A federal judge, on April 18, ruled that the Archdiocese of Chicago was within its legal rights to fire a suburban music director after he announced his impending same-sex marriage over social media.
Judge Charles P. Kocuras of the Northern District of Illinois ruled that Colin Collette's duties indicated that he was amongst religious personnel not subject to certain employment protections, and granted a summary judgment in favor of the archdiocese.
Collette was, in 2014, dismissed from his post as musical director at Holy Family Parish in suburban Inverness after he publicly announced his engagement to his longtime partner. Collette maintained that he previously had no disciplinary issues with his employer and was on good terms with church personnel and parishioners, as was his partner.
After his firing, Collette met with the late Cardinal Francis George about the matter; the findings from that meeting were never publicly revealed by either side in the case. George subsequently died in April 2015 but the Archdiocese never backed down from its defense against Collette, and refused to go to arbitration.
Collette sued in March 2016, maintaining that he was not part of the religious personnel, and would therefore be subject to employment protections which would not apply if he were clergy. His complaint also alleged that he was shown emails written by George that said the termination was brought about because Collette entered into a "non-sacramental marriage."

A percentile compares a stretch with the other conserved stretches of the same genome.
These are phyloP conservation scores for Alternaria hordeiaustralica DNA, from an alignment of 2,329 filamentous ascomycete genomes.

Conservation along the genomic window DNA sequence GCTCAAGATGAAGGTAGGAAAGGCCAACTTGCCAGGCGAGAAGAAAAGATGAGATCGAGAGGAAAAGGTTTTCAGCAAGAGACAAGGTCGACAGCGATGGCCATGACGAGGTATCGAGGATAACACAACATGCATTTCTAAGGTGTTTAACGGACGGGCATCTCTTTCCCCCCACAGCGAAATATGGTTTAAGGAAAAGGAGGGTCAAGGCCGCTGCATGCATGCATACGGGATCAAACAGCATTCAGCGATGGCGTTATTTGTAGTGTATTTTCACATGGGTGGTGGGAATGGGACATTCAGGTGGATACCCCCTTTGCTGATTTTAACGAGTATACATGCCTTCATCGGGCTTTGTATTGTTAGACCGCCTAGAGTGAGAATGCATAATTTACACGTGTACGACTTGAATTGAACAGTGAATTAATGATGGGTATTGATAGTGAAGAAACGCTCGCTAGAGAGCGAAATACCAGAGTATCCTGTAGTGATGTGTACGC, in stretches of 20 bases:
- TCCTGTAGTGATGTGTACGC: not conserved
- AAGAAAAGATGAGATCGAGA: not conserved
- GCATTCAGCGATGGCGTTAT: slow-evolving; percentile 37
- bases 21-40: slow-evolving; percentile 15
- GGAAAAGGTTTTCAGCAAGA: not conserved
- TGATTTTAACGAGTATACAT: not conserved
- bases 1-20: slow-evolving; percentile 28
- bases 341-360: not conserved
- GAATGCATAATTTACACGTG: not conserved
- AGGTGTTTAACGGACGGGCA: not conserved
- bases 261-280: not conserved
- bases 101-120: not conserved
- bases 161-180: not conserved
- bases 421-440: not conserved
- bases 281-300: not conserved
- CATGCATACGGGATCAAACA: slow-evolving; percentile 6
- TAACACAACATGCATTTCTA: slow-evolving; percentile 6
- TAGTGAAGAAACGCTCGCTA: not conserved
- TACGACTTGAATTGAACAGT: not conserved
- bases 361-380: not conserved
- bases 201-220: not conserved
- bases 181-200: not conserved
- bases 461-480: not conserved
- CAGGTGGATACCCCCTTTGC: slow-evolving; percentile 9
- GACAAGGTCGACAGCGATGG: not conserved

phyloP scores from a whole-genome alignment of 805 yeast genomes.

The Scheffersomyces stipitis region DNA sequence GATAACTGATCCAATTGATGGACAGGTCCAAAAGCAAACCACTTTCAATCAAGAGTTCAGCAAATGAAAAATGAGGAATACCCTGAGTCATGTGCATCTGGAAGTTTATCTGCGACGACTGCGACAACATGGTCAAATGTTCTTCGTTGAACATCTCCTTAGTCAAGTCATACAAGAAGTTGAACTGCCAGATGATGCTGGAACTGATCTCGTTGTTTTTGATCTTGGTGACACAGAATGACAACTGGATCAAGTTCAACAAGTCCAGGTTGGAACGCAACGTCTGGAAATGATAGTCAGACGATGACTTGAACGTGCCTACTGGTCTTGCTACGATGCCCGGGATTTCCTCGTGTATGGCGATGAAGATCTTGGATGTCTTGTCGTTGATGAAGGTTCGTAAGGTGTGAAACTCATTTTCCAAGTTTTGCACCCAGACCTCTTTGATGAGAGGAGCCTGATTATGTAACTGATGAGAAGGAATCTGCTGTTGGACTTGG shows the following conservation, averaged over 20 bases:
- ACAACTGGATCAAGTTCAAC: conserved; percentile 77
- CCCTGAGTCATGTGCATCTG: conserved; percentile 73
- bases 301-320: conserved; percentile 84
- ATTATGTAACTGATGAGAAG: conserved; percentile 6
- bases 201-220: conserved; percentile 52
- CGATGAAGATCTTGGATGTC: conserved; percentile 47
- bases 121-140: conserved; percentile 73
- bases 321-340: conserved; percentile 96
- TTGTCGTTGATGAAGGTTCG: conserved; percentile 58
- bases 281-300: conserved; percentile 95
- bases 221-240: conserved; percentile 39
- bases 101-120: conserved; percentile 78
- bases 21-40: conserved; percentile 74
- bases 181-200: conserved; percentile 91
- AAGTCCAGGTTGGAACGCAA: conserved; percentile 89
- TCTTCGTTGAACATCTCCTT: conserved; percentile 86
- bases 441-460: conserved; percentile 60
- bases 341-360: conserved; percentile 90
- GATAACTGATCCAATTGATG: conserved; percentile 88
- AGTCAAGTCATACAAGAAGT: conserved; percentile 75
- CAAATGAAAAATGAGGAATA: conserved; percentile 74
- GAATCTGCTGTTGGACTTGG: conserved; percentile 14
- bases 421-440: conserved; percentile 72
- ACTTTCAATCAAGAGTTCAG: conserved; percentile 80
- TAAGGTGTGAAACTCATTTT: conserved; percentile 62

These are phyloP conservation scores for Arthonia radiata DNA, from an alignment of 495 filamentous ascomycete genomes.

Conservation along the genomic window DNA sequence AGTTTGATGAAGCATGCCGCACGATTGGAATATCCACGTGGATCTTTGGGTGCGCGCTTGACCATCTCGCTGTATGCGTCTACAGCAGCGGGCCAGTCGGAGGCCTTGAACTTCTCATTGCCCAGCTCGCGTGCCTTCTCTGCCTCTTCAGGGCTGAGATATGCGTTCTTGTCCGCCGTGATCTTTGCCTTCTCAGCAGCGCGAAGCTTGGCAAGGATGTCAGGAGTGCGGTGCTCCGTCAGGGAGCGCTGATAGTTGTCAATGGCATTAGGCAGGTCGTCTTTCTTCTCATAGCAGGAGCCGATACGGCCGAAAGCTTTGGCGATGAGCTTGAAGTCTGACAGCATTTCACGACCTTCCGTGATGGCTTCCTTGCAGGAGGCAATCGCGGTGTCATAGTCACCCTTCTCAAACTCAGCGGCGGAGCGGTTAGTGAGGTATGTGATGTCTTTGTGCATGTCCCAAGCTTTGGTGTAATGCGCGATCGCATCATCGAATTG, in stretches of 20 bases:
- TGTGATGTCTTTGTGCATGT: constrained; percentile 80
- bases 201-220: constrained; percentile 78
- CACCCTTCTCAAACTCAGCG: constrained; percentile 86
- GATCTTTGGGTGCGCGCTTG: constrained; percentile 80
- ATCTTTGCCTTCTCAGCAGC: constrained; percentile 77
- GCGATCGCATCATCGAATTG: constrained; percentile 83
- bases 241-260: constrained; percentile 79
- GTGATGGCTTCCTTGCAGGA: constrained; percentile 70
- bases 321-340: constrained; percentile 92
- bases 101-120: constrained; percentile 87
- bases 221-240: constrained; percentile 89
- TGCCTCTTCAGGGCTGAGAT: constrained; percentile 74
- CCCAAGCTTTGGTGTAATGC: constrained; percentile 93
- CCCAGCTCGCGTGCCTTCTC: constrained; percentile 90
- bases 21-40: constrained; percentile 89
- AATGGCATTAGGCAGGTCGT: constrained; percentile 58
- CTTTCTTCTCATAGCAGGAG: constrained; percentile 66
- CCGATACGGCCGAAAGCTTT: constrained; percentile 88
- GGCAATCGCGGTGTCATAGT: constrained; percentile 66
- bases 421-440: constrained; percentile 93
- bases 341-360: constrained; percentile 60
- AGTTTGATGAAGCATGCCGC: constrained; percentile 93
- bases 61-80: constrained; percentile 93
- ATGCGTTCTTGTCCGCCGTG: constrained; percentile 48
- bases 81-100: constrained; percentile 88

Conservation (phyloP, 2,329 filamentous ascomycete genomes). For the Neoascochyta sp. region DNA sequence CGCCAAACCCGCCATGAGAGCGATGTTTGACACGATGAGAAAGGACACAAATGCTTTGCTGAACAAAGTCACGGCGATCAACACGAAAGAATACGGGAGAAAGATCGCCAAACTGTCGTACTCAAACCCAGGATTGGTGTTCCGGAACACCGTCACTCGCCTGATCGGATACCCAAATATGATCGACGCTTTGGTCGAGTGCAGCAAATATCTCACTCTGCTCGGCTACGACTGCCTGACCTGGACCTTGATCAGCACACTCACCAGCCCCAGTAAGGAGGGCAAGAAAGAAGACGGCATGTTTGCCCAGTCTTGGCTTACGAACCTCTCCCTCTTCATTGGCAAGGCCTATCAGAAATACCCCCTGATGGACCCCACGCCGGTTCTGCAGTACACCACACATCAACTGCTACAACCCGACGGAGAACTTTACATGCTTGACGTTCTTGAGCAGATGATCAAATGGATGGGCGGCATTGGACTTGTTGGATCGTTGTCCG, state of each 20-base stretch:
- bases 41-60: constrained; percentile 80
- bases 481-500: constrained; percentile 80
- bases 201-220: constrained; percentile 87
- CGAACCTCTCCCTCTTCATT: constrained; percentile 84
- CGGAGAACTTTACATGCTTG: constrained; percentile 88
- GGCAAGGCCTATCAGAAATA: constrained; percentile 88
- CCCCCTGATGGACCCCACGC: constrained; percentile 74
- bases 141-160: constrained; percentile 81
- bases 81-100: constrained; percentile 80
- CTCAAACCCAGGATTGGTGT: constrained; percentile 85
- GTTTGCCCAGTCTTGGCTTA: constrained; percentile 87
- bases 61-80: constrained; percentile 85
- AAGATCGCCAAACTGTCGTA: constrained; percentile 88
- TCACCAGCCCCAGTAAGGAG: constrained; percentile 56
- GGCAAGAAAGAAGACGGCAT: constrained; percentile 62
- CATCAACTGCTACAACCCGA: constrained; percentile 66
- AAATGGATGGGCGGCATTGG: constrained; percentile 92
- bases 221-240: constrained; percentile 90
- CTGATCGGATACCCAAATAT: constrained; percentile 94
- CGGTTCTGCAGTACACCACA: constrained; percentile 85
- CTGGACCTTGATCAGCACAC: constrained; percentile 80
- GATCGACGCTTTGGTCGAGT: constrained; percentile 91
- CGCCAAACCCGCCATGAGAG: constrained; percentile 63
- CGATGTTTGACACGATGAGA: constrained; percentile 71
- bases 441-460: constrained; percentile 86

Upon filing the lawsuit, Collette told Windy City Times that his principal duties mainly involved working with lay parishioners, not clergy.
"Holy Family was unique in that there was an incredible amount of lay involvement," he said. "My job was to empower and 'animate' them, to bring my expertise and research to give them what they needed, so that it was part of them and in the spirit of the liturgy of the community."
But Kocuras disagreed in his findings, noting that, for example, "Choosing songs to match the weekly scripture required the group, including Collette, to make discretionary religious judgments since the Catholic Church does not have rules specifying what piece of music is to be played at each mass. … [Also,] by playing music at church services, Collette served an integral role in the celebration of mass. Collette's musical performances furthered the mission of the church and helped convey its message to the congregants. … Therefore, Collette's duties as musical director fall within the ministerial exception."